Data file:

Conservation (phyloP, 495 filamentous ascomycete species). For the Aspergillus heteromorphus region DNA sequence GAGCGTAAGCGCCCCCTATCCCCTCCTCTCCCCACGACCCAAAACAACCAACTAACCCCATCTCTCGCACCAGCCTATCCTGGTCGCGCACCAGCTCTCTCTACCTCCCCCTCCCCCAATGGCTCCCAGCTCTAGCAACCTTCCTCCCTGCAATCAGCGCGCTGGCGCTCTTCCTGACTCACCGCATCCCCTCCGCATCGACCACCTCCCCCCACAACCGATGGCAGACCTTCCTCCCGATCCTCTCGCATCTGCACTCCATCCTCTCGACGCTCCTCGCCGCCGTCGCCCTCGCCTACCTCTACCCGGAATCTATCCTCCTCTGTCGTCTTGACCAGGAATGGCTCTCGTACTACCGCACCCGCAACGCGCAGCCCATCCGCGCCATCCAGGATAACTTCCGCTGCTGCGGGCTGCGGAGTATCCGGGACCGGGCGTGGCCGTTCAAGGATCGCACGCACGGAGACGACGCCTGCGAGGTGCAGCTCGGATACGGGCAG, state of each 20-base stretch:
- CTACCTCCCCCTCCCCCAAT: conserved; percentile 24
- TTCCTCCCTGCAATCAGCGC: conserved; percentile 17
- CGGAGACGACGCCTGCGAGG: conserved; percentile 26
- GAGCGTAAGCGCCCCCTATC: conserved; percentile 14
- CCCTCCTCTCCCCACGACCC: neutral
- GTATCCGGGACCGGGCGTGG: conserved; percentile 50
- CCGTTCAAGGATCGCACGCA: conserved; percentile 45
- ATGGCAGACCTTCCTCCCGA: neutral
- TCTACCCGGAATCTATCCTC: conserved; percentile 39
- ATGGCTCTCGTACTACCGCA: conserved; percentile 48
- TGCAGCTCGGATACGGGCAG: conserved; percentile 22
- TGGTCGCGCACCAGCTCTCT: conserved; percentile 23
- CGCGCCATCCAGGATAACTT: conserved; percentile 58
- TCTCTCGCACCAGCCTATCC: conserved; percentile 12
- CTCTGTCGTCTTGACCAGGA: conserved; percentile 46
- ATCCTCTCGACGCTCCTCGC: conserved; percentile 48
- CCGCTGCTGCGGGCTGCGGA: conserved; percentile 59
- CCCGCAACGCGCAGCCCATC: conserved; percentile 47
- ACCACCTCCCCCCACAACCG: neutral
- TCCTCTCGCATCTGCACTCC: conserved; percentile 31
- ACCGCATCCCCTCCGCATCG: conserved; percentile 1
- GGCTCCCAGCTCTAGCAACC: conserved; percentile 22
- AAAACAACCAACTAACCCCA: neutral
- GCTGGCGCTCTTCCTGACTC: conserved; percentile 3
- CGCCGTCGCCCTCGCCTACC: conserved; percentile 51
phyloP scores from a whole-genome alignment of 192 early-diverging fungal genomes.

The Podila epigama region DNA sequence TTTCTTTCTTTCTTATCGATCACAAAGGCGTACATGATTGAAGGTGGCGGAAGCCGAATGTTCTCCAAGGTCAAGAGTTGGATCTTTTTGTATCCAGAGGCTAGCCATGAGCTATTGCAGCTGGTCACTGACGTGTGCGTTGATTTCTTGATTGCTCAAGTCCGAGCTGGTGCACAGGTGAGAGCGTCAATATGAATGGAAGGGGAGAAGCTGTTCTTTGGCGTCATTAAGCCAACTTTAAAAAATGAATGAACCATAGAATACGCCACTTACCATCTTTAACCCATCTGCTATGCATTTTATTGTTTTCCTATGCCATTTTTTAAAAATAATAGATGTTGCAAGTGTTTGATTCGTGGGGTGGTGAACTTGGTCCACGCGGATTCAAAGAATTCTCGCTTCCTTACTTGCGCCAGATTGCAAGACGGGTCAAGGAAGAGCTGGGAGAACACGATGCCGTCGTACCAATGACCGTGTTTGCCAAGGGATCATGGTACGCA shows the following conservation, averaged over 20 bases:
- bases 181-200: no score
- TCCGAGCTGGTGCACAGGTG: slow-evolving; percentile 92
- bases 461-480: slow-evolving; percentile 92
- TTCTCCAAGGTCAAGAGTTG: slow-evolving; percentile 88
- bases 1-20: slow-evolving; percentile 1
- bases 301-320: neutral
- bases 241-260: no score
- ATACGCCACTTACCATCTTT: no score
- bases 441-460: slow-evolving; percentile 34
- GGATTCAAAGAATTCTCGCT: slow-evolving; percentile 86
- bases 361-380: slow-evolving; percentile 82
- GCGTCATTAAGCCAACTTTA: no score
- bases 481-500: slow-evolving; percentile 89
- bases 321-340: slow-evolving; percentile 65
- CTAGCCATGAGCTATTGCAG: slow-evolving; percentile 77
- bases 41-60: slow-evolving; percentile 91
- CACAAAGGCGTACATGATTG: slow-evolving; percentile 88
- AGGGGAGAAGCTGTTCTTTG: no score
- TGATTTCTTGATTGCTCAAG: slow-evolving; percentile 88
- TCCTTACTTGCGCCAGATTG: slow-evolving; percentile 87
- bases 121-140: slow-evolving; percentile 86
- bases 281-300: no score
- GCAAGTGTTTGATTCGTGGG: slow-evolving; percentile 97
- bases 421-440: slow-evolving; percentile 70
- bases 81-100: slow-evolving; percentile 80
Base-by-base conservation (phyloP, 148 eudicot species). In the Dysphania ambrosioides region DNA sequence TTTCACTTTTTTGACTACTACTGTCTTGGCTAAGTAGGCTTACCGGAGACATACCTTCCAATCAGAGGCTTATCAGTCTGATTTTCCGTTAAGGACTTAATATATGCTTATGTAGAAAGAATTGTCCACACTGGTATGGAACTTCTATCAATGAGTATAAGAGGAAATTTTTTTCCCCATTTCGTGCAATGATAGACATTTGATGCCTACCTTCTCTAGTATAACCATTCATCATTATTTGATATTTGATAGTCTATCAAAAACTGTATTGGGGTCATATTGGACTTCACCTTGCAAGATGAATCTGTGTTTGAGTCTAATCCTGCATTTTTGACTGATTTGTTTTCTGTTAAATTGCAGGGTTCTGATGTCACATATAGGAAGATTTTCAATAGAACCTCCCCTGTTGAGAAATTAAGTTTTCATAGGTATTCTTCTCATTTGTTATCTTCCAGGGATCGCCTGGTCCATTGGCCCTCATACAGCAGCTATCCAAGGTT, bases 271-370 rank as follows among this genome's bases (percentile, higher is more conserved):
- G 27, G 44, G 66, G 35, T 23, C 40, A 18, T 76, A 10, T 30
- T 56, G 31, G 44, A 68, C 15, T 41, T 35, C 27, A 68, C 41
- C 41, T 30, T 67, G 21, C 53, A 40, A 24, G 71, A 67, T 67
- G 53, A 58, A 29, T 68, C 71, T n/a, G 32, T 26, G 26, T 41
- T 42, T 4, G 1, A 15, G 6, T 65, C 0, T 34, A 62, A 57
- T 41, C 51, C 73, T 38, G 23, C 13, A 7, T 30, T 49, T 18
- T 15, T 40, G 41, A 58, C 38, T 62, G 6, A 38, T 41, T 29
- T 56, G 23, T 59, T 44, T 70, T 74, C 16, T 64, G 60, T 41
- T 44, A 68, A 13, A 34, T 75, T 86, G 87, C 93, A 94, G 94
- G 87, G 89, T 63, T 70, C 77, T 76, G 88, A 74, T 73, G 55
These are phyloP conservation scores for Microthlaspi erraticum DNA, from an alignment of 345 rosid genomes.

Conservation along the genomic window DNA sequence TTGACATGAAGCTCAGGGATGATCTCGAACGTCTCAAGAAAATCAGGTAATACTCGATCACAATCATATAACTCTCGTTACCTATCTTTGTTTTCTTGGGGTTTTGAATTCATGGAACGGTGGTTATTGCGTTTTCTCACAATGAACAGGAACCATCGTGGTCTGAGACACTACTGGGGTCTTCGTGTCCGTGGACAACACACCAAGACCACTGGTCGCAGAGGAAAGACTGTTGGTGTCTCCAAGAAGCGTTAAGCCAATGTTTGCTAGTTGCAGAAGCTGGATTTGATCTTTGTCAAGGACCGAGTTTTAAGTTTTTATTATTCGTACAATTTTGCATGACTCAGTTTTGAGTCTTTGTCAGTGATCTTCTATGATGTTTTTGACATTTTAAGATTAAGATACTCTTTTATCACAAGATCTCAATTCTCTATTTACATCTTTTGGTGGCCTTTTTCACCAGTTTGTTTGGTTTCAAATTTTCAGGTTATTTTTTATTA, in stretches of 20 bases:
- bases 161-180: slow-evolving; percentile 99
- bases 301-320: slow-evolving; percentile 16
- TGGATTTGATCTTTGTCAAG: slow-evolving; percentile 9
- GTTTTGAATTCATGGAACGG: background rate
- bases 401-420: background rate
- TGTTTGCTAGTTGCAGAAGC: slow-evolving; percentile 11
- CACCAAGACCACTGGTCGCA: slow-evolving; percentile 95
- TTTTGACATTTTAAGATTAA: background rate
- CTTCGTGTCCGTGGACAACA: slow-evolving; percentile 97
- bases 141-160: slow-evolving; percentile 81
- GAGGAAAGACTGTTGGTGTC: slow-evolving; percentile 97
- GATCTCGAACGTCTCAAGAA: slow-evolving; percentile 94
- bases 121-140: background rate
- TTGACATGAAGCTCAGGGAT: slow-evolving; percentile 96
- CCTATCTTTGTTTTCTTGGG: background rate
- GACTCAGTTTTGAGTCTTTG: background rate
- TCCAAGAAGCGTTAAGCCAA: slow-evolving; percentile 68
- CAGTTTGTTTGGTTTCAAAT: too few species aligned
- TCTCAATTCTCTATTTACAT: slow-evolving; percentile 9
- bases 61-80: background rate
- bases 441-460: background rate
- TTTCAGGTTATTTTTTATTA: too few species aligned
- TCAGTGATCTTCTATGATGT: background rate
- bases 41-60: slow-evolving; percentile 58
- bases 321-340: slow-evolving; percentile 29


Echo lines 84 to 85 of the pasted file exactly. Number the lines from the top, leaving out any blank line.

- CAGTTTGTTTGGTTTCAAAT: too few species aligned
- TCTCAATTCTCTATTTACAT: slow-evolving; percentile 9